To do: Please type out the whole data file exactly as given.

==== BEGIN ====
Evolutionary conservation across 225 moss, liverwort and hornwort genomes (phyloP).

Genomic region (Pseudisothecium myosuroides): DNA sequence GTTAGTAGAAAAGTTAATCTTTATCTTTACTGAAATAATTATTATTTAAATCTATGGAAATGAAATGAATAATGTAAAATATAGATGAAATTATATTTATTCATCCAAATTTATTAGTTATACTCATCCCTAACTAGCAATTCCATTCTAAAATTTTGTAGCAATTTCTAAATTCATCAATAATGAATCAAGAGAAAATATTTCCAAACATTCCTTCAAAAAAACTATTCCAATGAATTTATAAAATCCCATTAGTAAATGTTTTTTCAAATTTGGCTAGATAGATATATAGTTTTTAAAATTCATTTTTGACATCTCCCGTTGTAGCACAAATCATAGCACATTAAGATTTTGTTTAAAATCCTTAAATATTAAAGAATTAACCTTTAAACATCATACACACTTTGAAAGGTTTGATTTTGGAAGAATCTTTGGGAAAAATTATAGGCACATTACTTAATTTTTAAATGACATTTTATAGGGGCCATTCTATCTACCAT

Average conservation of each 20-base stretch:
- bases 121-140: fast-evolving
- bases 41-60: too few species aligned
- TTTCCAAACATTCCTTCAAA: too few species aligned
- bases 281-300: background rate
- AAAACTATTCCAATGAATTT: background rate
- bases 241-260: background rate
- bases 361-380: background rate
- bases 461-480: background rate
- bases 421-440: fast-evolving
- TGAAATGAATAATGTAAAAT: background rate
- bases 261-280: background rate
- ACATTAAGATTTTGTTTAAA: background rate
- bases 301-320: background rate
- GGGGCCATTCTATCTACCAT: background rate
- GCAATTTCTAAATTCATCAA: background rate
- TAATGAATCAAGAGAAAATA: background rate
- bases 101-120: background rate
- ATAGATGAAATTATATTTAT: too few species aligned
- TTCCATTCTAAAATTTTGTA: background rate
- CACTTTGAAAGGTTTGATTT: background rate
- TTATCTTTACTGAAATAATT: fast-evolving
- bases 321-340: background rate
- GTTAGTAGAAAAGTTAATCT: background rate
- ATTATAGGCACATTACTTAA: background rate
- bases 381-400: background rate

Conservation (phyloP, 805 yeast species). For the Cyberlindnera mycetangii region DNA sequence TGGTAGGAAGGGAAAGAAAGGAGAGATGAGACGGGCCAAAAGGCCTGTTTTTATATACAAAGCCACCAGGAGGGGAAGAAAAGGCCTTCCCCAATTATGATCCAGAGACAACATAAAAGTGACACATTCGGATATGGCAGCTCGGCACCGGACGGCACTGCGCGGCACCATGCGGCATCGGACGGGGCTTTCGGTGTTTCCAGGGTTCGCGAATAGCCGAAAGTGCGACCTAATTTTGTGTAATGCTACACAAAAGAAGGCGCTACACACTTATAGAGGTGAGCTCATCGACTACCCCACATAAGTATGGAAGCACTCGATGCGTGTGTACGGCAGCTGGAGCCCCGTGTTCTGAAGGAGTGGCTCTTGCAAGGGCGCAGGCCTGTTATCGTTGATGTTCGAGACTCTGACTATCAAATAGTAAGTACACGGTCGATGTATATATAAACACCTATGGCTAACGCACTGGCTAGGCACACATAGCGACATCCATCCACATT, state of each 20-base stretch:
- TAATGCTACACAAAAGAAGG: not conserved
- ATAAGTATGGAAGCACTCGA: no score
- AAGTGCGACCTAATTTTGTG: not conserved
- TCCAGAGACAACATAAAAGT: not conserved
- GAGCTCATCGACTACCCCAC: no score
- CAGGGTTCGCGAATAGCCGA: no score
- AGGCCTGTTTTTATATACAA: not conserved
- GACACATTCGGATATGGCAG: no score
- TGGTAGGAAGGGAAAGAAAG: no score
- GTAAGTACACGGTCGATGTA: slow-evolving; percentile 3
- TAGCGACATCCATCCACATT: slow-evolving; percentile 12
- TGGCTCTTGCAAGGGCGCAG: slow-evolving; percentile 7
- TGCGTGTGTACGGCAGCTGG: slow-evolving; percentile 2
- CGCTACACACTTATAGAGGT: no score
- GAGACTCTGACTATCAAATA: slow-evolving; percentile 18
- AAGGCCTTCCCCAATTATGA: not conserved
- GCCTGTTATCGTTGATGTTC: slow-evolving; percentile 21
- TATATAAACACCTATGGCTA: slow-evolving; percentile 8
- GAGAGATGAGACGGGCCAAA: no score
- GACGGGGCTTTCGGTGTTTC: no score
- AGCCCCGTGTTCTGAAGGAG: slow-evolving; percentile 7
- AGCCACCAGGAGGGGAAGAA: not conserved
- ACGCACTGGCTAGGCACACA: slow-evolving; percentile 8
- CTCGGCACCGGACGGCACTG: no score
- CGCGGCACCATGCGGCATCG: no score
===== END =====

Evolutionary conservation across 225 moss, liverwort and hornwort genomes (phyloP).

Genomic region (Pseudisothecium myosuroides): DNA sequence GTTAGTAGAAAAGTTAATCTTTATCTTTACTGAAATAATTATTATTTAAATCTATGGAAATGAAATGAATAATGTAAAATATAGATGAAATTATATTTATTCATCCAAATTTATTAGTTATACTCATCCCTAACTAGCAATTCCATTCTAAAATTTTGTAGCAATTTCTAAATTCATCAATAATGAATCAAGAGAAAATATTTCCAAACATTCCTTCAAAAAAACTATTCCAATGAATTTATAAAATCCCATTAGTAAATGTTTTTTCAAATTTGGCTAGATAGATATATAGTTTTTAAAATTCATTTTTGACATCTCCCGTTGTAGCACAAATCATAGCACATTAAGATTTTGTTTAAAATCCTTAAATATTAAAGAATTAACCTTTAAACATCATACACACTTTGAAAGGTTTGATTTTGGAAGAATCTTTGGGAAAAATTATAGGCACATTACTTAATTTTTAAATGACATTTTATAGGGGCCATTCTATCTACCAT

Average conservation of each 20-base stretch:
- bases 121-140: fast-evolving
- bases 41-60: too few species aligned
- TTTCCAAACATTCCTTCAAA: too few species aligned
- bases 281-300: background rate
- AAAACTATTCCAATGAATTT: background rate
- bases 241-260: background rate
- bases 361-380: background rate
- bases 461-480: background rate
- bases 421-440: fast-evolving
- TGAAATGAATAATGTAAAAT: background rate
- bases 261-280: background rate
- ACATTAAGATTTTGTTTAAA: background rate
- bases 301-320: background rate
- GGGGCCATTCTATCTACCAT: background rate
- GCAATTTCTAAATTCATCAA: background rate
- TAATGAATCAAGAGAAAATA: background rate
- bases 101-120: background rate
- ATAGATGAAATTATATTTAT: too few species aligned
- TTCCATTCTAAAATTTTGTA: background rate
- CACTTTGAAAGGTTTGATTT: background rate
- TTATCTTTACTGAAATAATT: fast-evolving
- bases 321-340: background rate
- GTTAGTAGAAAAGTTAATCT: background rate
- ATTATAGGCACATTACTTAA: background rate
- bases 381-400: background rate

Conservation (phyloP, 805 yeast species). For the Cyberlindnera mycetangii region DNA sequence TGGTAGGAAGGGAAAGAAAGGAGAGATGAGACGGGCCAAAAGGCCTGTTTTTATATACAAAGCCACCAGGAGGGGAAGAAAAGGCCTTCCCCAATTATGATCCAGAGACAACATAAAAGTGACACATTCGGATATGGCAGCTCGGCACCGGACGGCACTGCGCGGCACCATGCGGCATCGGACGGGGCTTTCGGTGTTTCCAGGGTTCGCGAATAGCCGAAAGTGCGACCTAATTTTGTGTAATGCTACACAAAAGAAGGCGCTACACACTTATAGAGGTGAGCTCATCGACTACCCCACATAAGTATGGAAGCACTCGATGCGTGTGTACGGCAGCTGGAGCCCCGTGTTCTGAAGGAGTGGCTCTTGCAAGGGCGCAGGCCTGTTATCGTTGATGTTCGAGACTCTGACTATCAAATAGTAAGTACACGGTCGATGTATATATAAACACCTATGGCTAACGCACTGGCTAGGCACACATAGCGACATCCATCCACATT, state of each 20-base stretch:
- TAATGCTACACAAAAGAAGG: not conserved
- ATAAGTATGGAAGCACTCGA: no score
- AAGTGCGACCTAATTTTGTG: not conserved
- TCCAGAGACAACATAAAAGT: not conserved
- GAGCTCATCGACTACCCCAC: no score
- CAGGGTTCGCGAATAGCCGA: no score
- AGGCCTGTTTTTATATACAA: not conserved
- GACACATTCGGATATGGCAG: no score
- TGGTAGGAAGGGAAAGAAAG: no score
- GTAAGTACACGGTCGATGTA: slow-evolving; percentile 3
- TAGCGACATCCATCCACATT: slow-evolving; percentile 12
- TGGCTCTTGCAAGGGCGCAG: slow-evolving; percentile 7
- TGCGTGTGTACGGCAGCTGG: slow-evolving; percentile 2
- CGCTACACACTTATAGAGGT: no score
- GAGACTCTGACTATCAAATA: slow-evolving; percentile 18
- AAGGCCTTCCCCAATTATGA: not conserved
- GCCTGTTATCGTTGATGTTC: slow-evolving; percentile 21
- TATATAAACACCTATGGCTA: slow-evolving; percentile 8
- GAGAGATGAGACGGGCCAAA: no score
- GACGGGGCTTTCGGTGTTTC: no score
- AGCCCCGTGTTCTGAAGGAG: slow-evolving; percentile 7
- AGCCACCAGGAGGGGAAGAA: not conserved
- ACGCACTGGCTAGGCACACA: slow-evolving; percentile 8
- CTCGGCACCGGACGGCACTG: no score
- CGCGGCACCATGCGGCATCG: no score